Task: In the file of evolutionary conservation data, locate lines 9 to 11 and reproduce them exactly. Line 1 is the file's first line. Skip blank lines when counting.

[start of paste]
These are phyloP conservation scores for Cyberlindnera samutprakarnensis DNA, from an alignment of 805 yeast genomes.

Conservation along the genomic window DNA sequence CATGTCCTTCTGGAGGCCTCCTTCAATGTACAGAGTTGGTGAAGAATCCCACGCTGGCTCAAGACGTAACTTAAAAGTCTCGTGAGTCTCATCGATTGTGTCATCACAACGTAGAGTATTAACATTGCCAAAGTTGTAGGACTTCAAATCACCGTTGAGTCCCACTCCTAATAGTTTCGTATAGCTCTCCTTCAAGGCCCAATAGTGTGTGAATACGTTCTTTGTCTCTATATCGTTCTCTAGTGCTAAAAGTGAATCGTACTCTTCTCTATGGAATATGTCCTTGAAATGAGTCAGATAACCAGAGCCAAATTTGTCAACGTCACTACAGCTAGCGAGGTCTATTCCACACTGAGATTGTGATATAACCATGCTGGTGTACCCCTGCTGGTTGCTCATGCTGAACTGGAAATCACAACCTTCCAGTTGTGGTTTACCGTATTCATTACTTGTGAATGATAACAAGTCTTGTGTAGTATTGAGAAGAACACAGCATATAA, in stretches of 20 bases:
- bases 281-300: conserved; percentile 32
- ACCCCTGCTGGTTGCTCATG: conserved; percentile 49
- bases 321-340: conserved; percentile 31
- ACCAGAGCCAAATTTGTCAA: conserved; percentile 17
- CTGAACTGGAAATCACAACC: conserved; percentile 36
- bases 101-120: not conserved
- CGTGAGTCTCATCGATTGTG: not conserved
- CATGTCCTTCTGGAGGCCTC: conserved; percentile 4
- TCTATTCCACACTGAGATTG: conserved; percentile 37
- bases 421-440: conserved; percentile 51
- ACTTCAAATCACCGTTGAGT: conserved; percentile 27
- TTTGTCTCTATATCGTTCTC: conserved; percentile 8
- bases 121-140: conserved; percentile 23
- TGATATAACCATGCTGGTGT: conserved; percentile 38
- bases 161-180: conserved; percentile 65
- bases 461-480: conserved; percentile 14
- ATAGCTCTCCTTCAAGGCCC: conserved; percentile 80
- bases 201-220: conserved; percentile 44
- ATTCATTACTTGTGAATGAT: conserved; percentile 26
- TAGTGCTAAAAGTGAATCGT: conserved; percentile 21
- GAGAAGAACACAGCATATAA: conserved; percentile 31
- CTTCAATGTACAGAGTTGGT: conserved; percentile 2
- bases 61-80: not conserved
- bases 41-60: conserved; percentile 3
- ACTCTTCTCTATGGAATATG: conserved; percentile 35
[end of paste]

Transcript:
- CGTGAGTCTCATCGATTGTG: not conserved
- CATGTCCTTCTGGAGGCCTC: conserved; percentile 4
- TCTATTCCACACTGAGATTG: conserved; percentile 37